Composers

Frederic Lamond

All Compositions

Overture

by popularity
Aus dem schottischen Hochlande, Op.4
Wikipedia
Frederic Archibald Lamond (28 January 1868 – 21 February 1948) was a Scottish classical pianist and composer, and the second-last surviving pupil of Franz Liszt.
Lamond was born in Glasgow, Scotland.
In 1882, Lamond entered the Raff-Konservatorium, in Frankfurt. He studied under Hugo Heermann (violin), Anton Urspruch (composition), Max Schwarz (piano); then piano with Hans von Bülow, Clara Schumann and Franz Liszt.
17 November 1885 Lamond made his debut in Berlin.
Lamond studied with Franz Liszt at Weimar and Rome in 1885, and in London in 1886. In 1886 Lamond also met Johannes Brahms, who coached him in his own works. Lamond also became acquainted with Anton Rubinstein in Germany, hearing him conduct and play many times there, and later in Russia in the 1890s.
In addition to becoming one of the early champions of Brahms' piano works, Lamond was considered the primary authority on Beethoven's piano music before Artur Schnabel, and Breitkopf & Härtel published his edition of the piano sonatas.
In 1893 Lamond was invited by Vasily Safonov to Moscow to play Tchaikovsky's First Piano Concerto in B-flat minor, Op. 23, at the request of the composer. While in Russia, he met Alexander Scriabin, whose Second Sonata, Op. 19, Lamond later played.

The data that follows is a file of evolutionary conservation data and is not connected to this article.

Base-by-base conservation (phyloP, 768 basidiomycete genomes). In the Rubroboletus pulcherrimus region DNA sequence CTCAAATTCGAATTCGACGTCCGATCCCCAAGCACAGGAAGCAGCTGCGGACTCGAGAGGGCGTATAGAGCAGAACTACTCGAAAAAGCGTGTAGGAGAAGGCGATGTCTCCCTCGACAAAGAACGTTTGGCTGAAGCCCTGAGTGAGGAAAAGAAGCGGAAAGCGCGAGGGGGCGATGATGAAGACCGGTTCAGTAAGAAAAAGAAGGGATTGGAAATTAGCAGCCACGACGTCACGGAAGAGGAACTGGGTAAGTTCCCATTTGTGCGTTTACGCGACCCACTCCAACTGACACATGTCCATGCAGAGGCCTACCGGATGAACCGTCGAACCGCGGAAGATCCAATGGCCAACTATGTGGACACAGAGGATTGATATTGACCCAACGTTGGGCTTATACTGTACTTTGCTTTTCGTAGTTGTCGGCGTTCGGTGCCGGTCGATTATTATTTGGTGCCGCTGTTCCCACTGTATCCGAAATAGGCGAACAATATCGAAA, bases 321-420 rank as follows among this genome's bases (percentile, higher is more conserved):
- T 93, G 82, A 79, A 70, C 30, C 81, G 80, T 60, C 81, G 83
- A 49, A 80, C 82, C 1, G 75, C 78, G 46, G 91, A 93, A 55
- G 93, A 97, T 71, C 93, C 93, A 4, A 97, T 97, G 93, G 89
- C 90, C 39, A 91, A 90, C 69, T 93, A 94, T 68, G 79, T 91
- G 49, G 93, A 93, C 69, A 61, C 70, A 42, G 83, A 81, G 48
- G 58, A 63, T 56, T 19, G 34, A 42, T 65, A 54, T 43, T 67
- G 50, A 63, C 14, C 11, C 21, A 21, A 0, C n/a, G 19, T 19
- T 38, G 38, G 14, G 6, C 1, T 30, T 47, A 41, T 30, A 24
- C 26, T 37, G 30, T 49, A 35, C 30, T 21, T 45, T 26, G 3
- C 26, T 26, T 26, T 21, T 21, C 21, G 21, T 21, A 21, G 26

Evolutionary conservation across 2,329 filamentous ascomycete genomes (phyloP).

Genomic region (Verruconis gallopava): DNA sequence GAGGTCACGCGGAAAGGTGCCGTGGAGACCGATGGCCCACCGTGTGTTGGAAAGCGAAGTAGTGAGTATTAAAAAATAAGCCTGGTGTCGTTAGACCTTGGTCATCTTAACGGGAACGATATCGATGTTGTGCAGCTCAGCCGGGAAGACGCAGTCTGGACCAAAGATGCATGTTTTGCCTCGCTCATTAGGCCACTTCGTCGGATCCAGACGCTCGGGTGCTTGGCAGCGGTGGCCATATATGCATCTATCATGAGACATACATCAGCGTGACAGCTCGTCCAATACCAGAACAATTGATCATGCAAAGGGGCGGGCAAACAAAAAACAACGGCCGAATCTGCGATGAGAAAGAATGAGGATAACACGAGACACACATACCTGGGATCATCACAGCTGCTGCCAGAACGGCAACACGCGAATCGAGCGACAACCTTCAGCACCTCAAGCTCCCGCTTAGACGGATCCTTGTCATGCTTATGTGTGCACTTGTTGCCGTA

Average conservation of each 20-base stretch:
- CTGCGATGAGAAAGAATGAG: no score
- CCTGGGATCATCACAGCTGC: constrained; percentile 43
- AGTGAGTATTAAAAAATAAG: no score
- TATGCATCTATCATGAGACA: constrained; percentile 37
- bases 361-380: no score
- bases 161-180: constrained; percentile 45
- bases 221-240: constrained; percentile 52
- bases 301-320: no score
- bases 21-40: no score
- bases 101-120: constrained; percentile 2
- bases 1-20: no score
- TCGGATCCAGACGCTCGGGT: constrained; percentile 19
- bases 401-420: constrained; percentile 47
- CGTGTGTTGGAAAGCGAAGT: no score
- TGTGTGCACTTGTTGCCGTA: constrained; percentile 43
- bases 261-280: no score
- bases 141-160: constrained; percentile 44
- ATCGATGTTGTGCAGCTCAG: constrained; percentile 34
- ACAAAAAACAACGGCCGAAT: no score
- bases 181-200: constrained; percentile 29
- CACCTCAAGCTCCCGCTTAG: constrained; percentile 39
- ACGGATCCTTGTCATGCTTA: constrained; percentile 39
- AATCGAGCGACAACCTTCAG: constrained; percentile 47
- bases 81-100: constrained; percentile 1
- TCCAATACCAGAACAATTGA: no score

In the 1920s and '30s, Lamond recorded many works of Beethoven (including an acoustic recording of the "Emperor" Concerto complete under Eugène Goossens, for HMV) and Liszt, as well as a scattered assortment of smaller works by other composers. While not the greatest of technicians by the time of his recordings — reviews from his youth praise his accuracy and bravura in such taxing works as the Brahms Paganini Variations, Op. 35 — his graceful phrasing and singing tone are quite remarkable.
In 1937 the University of Glasgow awarded Lamond an Honorary Doctor of Laws.
Lamond married in 1904 the Austrian actress Irene Triesch (1877–1964).
Despite his declining technique, he continued to give concerts until the end of his life, and was in Prague in 1938 when the Nazis invaded Czechoslovakia. Forced to leave most of his belongings behind, including an unfinished novel, he left for England. A friend later recounted Lamond's flight when he was stopped at the border at Eger. "A Gestapo officer insisted on seeing his passport. 'You can see it, he said, 'but I will not allow you to take it into your hands.' The officer then asked him, 'Are you an Aryan?' to which Lamond replied, 'No, I am a monkey!' Lamond was a courageously outspoken man who would stand no nonsense."
Lamond was a highly respected teacher, among whose pupils were Gunnar Johansen, Jan Chiapusso, Ervin Nyiregyházi, and Victor Borge. Lamond died at the age of eighty, in Stirling.
Lamond started writing his autobiography as a set of memoirs, dedicated to his then late brother David.
In 1948, Lamond made recordings[3] in early April 1945 at the BBC studios in Glasgow, talking about his time with Franz Liszt; he was at times reading from a draft of parts of Chapter V of his memoirs.
After Lamond’s death in 1948, his widow Irene Triesch arranged for the incomplete memoirs to be published as a book. Chapter V of the book, describes Lamond’s time as a student of Franz Liszt in 1885-1886.
In 2015, David Pentecost created a documentary video biography about Lamond. Pentecost describes in one of his own books, his research about Lamond.